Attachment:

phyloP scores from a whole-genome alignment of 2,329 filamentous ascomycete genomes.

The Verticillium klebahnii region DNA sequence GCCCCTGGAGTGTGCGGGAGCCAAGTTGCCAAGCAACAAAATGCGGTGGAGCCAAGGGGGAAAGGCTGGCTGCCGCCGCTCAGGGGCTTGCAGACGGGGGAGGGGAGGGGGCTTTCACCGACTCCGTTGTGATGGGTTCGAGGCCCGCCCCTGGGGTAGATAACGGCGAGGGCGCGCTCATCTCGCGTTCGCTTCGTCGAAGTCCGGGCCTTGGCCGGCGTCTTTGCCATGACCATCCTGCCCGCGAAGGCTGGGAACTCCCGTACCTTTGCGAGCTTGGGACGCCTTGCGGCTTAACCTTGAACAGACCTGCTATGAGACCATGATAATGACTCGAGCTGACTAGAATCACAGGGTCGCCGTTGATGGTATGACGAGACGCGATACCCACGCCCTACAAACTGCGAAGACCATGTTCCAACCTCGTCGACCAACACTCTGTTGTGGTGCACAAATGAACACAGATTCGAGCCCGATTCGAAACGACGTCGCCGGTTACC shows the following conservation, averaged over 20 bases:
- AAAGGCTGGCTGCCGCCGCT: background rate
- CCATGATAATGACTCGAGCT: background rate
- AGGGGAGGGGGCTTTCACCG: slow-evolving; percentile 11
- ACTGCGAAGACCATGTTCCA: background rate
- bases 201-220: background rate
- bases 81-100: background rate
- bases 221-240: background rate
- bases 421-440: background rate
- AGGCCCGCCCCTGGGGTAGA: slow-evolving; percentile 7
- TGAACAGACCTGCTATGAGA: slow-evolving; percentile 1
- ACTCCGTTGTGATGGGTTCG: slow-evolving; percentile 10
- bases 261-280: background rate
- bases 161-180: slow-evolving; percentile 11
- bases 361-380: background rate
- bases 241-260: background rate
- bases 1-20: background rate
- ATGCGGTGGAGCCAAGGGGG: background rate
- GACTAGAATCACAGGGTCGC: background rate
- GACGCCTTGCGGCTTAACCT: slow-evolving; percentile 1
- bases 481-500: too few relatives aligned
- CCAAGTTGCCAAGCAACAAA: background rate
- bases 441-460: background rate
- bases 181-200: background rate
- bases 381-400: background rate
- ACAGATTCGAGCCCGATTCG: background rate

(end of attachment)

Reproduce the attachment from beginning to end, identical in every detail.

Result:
phyloP scores from a whole-genome alignment of 2,329 filamentous ascomycete genomes.

The Verticillium klebahnii region DNA sequence GCCCCTGGAGTGTGCGGGAGCCAAGTTGCCAAGCAACAAAATGCGGTGGAGCCAAGGGGGAAAGGCTGGCTGCCGCCGCTCAGGGGCTTGCAGACGGGGGAGGGGAGGGGGCTTTCACCGACTCCGTTGTGATGGGTTCGAGGCCCGCCCCTGGGGTAGATAACGGCGAGGGCGCGCTCATCTCGCGTTCGCTTCGTCGAAGTCCGGGCCTTGGCCGGCGTCTTTGCCATGACCATCCTGCCCGCGAAGGCTGGGAACTCCCGTACCTTTGCGAGCTTGGGACGCCTTGCGGCTTAACCTTGAACAGACCTGCTATGAGACCATGATAATGACTCGAGCTGACTAGAATCACAGGGTCGCCGTTGATGGTATGACGAGACGCGATACCCACGCCCTACAAACTGCGAAGACCATGTTCCAACCTCGTCGACCAACACTCTGTTGTGGTGCACAAATGAACACAGATTCGAGCCCGATTCGAAACGACGTCGCCGGTTACC shows the following conservation, averaged over 20 bases:
- AAAGGCTGGCTGCCGCCGCT: background rate
- CCATGATAATGACTCGAGCT: background rate
- AGGGGAGGGGGCTTTCACCG: slow-evolving; percentile 11
- ACTGCGAAGACCATGTTCCA: background rate
- bases 201-220: background rate
- bases 81-100: background rate
- bases 221-240: background rate
- bases 421-440: background rate
- AGGCCCGCCCCTGGGGTAGA: slow-evolving; percentile 7
- TGAACAGACCTGCTATGAGA: slow-evolving; percentile 1
- ACTCCGTTGTGATGGGTTCG: slow-evolving; percentile 10
- bases 261-280: background rate
- bases 161-180: slow-evolving; percentile 11
- bases 361-380: background rate
- bases 241-260: background rate
- bases 1-20: background rate
- ATGCGGTGGAGCCAAGGGGG: background rate
- GACTAGAATCACAGGGTCGC: background rate
- GACGCCTTGCGGCTTAACCT: slow-evolving; percentile 1
- bases 481-500: too few relatives aligned
- CCAAGTTGCCAAGCAACAAA: background rate
- bases 441-460: background rate
- bases 181-200: background rate
- bases 381-400: background rate
- ACAGATTCGAGCCCGATTCG: background rate